It is quite hard to know to what extent animals are experiencing any psychological suffering. There are physiological and behavioural impacts and consequences that can be monitored such as body weight, general conditions or social interactions. But anxiety and fear notably produce similar behavioural responses, including increased vigilance, freezing and/or hypoactivity, elevated heart rate, and suppressed food consumption. Researchers often need to find further markers to study. In the context of depression, it is possible to visualise the effect of stress on the brain for example by measuring brain activity patterns, and how drugs can change those.

As such caution is often needed when interpreting animal data and making conclusions in the context of human stress disorders. However, the past decade has seen a rapid evolution of techniques useful for defining the neural circuitry of anxiety-related behaviour.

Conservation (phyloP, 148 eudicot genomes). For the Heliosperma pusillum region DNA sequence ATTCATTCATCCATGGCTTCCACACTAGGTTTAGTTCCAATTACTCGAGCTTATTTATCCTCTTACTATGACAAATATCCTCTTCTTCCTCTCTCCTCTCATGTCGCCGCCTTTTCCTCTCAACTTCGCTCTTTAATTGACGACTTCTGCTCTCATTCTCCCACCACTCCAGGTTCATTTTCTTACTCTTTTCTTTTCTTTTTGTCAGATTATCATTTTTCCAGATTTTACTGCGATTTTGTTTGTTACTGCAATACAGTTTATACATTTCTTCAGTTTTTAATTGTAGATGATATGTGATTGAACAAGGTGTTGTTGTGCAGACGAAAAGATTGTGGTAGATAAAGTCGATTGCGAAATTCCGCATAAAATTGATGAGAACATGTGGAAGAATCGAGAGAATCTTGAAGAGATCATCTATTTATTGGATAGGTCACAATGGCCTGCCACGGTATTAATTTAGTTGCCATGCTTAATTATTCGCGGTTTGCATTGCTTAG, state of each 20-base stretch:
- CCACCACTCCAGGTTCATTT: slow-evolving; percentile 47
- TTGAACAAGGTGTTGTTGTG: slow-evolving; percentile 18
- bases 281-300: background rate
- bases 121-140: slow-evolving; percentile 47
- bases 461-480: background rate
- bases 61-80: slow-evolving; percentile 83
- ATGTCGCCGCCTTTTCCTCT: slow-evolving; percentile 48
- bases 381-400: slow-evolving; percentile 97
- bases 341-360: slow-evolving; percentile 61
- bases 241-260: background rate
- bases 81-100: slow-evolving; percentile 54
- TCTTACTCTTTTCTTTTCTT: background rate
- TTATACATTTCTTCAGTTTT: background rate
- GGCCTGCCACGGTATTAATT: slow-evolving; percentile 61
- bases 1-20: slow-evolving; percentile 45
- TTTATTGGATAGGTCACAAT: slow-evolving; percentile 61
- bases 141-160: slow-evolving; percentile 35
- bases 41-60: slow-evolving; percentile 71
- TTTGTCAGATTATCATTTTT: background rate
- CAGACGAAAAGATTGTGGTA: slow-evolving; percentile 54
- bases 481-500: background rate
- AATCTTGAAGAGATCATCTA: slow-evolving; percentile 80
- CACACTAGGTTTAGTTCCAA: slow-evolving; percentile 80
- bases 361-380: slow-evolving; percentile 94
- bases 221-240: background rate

At the forefront has been the development of genetic tools, such as light-activated channel rhodopsins (for optogenetics) and chemical activated receptors (ie, designer receptors exclusively activated by designer drugs, or DREAADs) that allow control of neuronal activity with unprecedented specificity and precision. Coinciding with this enhanced ability to manipulate the central nervous system (CNS) has been the development of new techniques that measure neural circuit function, including Ca2* imaging techniques that capture activity of large neuronal populations simultaneously.

With these tools, it is possible to ‘see’ behaviour in the brain and consequently define behavioural end-points in rodents - and humans for that matter. To be effective and humane end-points must be objective, easily and reliably recognised.

Markers, whether something like a change in an animal's grooming behaviour, or the firing pattern of a neural circuit, help refine and further characterise the much needed precise behavioural phenotypes of stress-related disorders, so that mouse data can be even more applicable to human reactions to stress.

Last edited: 21 June 2023 15:34

Back to News

Get the latest articles and news from Understanding Animal Research in your email inbox every month.
For more information, please see our privacy policy.